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October 24, 2023

AFF review: Monster

The dangers of skewed perceptions and the hardships of navigating boyhood drive Hirokazu Kore-eda’s latest benign thriller.

  • Words by Will Singleton

Elements of unnerving mystery and coming-of-age are wonderfully synchronised in Japanese filmmaker Hirokazu Kore-eda’s latest thriller, Monster.

The film explores the troublesome relationship between a single mother, a school teacher and two children as they engage in a psychological battle to uncover the truth about one another.


The next screening for ‘Monster’ at the Adelaide Film Festival is on Thursday 26th of October at 8:15pm.

See the full program here.

Kore-eda is no stranger to blending suspense and light-hearted narratives, with both Shoplifters (2018) and Broker (2022) being contenders at the Cannes Film Festival.

They expertly maintain a gentle atmosphere with a subtle, dreadful undertone, a signature style informed by Kore-eda’s desire to incorporate shomin-geki (a way of filming that focuses on small but meaningful moments rather than dramatic tension).

Each of the three separate segments in Monster retell events from the perspective of a different character.

The film begins with mother Saori (Sakura Ando) trying to unravel the meaning behind her son’s (Soya Kurokawa) strange behaviour and his relationship with his teacher, Mr. Hori (Eita Nagayama).


This review was provided by the “2023 Emerging Screen Critics Program” – a Screen Studies collaboration between the Adelaide Film Festival and UniSA Creative, with the participation of students and mentors from the University of South Australia, the University of Adelaide and Flinders University. Supported by CityMag.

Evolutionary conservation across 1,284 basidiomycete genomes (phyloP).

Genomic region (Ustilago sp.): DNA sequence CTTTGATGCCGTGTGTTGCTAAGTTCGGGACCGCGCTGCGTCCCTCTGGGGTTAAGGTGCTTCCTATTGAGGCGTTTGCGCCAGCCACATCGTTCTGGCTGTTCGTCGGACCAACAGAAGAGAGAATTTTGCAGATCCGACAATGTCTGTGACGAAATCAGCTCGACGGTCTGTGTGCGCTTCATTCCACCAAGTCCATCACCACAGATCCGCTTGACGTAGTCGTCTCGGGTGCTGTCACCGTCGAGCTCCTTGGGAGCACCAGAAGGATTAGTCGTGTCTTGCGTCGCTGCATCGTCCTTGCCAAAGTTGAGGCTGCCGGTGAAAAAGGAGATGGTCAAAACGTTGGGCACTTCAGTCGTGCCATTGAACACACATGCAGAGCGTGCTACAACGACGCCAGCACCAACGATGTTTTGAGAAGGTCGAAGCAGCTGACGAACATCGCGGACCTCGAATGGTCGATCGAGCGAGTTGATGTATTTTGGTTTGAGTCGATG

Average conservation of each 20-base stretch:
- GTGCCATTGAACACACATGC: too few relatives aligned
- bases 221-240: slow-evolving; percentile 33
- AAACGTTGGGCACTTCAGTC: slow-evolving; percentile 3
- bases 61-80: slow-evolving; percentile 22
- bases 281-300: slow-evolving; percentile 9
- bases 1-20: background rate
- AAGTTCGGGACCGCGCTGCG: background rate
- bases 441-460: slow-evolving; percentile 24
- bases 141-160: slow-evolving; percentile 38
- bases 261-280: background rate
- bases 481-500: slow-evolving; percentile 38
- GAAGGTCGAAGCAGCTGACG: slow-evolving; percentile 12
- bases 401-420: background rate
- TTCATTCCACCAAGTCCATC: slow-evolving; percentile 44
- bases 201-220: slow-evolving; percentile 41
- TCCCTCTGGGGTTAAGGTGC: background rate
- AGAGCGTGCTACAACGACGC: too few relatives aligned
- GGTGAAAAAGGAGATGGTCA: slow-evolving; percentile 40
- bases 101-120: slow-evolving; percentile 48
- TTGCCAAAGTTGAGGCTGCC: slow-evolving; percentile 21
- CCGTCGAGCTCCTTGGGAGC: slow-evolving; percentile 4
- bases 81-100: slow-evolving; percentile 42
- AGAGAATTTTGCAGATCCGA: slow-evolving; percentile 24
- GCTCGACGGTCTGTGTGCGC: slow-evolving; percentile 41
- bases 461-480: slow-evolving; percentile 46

The second section follows Hori’s point of view, showcasing how his minor actions have significant negative repercussions for his career and personal life.

Finally, the longest and most compelling segment of the film illustrates the heart-warming friendship between Saori’s son, Minato, and his friend, Hoshikawa (Hiragi Hinata), and how their secretive nature shapes their thinking and impacts the lives of those around them.

The narrative structure might catch viewers off guard but it is well executed and allows the film to escalate tension and subvert expectations in a delightful manner.

Across the course of the film, the four central characters encounter difficulties that test their ability to be honest in their own ambitions, with pressure from their families, colleagues and school bullies influencing their decisions.

Relatable scenes like Minato’s revelation “happiness is something anyone can have” are particularly powerful.

Kore-eda’s tender approach to adolescence and queer representation is striking, as the childrens’ scenes are delicately executed with a blend of serious and comedic story beats.

The nuanced performances of the child actors are also noteworthy, as the film relies on their exceptional ability to convey complex emotions and portray a convincing relationship.

This not only contributes to a compelling coming-of-age story but also serves as an inspiration for those dealing with similar dilemmas.

A major takeaway from the film is its cautionary message as to the unforeseen ‘monster’ that lies within us all. The film demonstrates that a lack of communication, combined with a limited understanding of events and other people’s lives, has the potential to rupture families and destroy reputations.

Ultimately, Kore-eda punishes those who jump to dramatic conclusions, including the viewers themselves.

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